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The Wright Museum Joins The World Of Arts & Culture In Mourning Beloved Detroit Artist Charles Mcgee

One of the most respected figures in Detroit’s art community, Charles McGee, has passed away at the age of 96.

McGee, who grew up in poverty in South Carolina, moved to Detroit at the age of 10. After serving in the United States Marine Corp, McGee studied art for one year in Barcelona, which he’s always called one of the highlights of his life. Upon his return to Detroit, jobs in auto plants enabled him to continue his studies at the venerable Society of Arts and Crafts (now the College for Creative Studies). In 1969, McGee opened Gallery 7, one of the very first galleries nationwide to focus on African-American and African art.

“Shortly after the museum opened” in 1997, McGee says, “I went down there and talked with them about the possibility of having a piece of sculpture installed.” Having thought about what this sculpture would look like, McGee spent nearly 15 years working on completing a 20-foot-tall, black-and-white composition. In late July 2016, McGee unveiled the “United we Stand” Sculpture that sits on the Farnsworth entrance of the Charles H. Wright Museum of African American History in Detroit and amazes visitors to The Wright, every day!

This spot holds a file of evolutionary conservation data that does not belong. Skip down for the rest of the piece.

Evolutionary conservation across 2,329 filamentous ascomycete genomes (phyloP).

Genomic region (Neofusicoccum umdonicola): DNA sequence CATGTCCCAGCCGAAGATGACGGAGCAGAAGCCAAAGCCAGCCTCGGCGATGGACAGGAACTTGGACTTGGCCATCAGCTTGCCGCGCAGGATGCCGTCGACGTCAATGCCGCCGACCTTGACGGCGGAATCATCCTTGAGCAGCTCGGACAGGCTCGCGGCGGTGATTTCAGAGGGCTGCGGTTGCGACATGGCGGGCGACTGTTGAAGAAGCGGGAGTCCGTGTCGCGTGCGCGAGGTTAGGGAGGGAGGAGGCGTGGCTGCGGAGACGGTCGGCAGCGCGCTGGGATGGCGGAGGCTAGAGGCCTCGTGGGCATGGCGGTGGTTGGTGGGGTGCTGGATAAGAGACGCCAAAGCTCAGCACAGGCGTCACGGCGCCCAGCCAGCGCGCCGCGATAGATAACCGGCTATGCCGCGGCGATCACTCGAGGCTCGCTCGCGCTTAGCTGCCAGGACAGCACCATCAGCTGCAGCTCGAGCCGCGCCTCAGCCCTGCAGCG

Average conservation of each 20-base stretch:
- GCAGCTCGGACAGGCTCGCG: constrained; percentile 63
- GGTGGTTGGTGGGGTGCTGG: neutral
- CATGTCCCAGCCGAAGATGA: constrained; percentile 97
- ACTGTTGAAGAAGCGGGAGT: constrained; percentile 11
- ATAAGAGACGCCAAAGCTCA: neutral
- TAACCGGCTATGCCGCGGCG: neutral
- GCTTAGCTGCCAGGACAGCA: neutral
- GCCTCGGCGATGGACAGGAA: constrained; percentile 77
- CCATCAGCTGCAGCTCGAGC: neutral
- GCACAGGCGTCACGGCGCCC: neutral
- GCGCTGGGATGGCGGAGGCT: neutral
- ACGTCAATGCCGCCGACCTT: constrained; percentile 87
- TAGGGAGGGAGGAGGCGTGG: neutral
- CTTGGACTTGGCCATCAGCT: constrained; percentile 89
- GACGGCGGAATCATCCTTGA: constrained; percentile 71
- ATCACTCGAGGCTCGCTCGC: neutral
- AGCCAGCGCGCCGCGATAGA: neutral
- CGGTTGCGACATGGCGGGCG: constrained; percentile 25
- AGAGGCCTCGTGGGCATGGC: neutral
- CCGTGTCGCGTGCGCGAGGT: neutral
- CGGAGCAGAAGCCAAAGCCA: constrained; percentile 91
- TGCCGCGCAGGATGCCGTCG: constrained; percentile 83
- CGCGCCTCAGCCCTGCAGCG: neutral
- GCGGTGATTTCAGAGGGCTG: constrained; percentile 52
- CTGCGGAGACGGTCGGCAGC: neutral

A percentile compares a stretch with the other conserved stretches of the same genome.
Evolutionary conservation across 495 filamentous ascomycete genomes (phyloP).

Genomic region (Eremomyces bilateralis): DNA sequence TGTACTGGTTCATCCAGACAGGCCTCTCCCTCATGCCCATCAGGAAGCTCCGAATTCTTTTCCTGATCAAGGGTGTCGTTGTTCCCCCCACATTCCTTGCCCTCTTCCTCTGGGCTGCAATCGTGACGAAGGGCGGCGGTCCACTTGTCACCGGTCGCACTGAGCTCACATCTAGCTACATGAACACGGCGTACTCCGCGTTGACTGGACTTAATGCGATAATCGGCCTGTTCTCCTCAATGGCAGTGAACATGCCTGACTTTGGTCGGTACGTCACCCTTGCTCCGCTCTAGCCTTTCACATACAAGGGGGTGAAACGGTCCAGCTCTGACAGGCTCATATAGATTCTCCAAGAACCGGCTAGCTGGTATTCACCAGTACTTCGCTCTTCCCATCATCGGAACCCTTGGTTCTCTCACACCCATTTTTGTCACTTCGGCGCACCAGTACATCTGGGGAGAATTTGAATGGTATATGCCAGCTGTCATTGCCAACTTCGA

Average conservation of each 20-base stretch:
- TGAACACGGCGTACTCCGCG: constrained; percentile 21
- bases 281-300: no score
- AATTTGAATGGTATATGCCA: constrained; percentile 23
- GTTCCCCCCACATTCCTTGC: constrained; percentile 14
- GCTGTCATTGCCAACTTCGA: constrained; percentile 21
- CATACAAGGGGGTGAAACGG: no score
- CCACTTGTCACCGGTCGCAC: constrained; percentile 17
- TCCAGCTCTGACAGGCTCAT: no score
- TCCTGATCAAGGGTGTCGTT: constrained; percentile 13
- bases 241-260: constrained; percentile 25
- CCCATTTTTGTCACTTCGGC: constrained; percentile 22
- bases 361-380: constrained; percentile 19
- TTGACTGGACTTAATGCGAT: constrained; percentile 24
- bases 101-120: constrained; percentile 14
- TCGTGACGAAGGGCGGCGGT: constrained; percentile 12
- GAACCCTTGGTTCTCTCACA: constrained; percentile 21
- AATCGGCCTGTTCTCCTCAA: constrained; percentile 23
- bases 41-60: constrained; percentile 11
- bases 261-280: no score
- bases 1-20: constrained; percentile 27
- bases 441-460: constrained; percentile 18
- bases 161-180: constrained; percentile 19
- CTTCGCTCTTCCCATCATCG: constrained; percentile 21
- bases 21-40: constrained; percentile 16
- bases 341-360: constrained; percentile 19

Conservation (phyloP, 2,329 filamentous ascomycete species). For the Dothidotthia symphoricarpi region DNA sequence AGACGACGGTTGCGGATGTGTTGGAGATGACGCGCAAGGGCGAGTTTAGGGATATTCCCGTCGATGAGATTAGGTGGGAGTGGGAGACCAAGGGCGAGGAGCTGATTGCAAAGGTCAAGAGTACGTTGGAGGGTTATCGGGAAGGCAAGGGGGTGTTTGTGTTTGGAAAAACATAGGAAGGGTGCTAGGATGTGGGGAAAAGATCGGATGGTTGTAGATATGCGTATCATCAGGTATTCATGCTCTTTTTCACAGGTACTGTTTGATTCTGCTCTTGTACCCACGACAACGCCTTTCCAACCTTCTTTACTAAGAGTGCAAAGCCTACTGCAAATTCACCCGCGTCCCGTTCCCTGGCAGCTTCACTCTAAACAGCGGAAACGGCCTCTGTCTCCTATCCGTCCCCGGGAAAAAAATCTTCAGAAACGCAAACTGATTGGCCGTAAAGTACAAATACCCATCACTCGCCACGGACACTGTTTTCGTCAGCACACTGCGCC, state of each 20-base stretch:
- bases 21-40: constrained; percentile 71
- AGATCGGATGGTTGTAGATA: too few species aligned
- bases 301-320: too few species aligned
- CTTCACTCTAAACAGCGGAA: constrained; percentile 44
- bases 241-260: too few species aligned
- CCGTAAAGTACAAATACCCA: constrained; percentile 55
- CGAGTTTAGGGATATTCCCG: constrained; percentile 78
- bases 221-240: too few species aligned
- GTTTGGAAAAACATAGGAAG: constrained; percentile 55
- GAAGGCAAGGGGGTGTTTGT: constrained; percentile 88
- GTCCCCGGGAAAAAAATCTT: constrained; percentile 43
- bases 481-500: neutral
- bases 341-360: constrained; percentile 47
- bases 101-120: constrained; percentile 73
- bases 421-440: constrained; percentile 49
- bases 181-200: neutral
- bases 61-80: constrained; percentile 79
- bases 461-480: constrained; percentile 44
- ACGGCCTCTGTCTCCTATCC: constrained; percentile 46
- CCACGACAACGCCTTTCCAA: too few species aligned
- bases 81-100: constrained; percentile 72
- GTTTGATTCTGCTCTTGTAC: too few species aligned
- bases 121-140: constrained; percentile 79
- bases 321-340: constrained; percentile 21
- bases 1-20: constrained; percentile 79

“Having impacted every corner of the arts, history, and culture world we are eternally grateful to have met, interacted with and continue to benefit from the legacy of Mr. Charles McGee”, says Neil Barclay, President & CEO of the Charles H. Wright Museum. “Our institution stands taller as a result of his influence and his many contributions, including the iconic “United we Stand” Sculpture on our museum’s campus , which will continue to serve as a beacon of hope to staff, volunteers and visitors alike, for years to come.”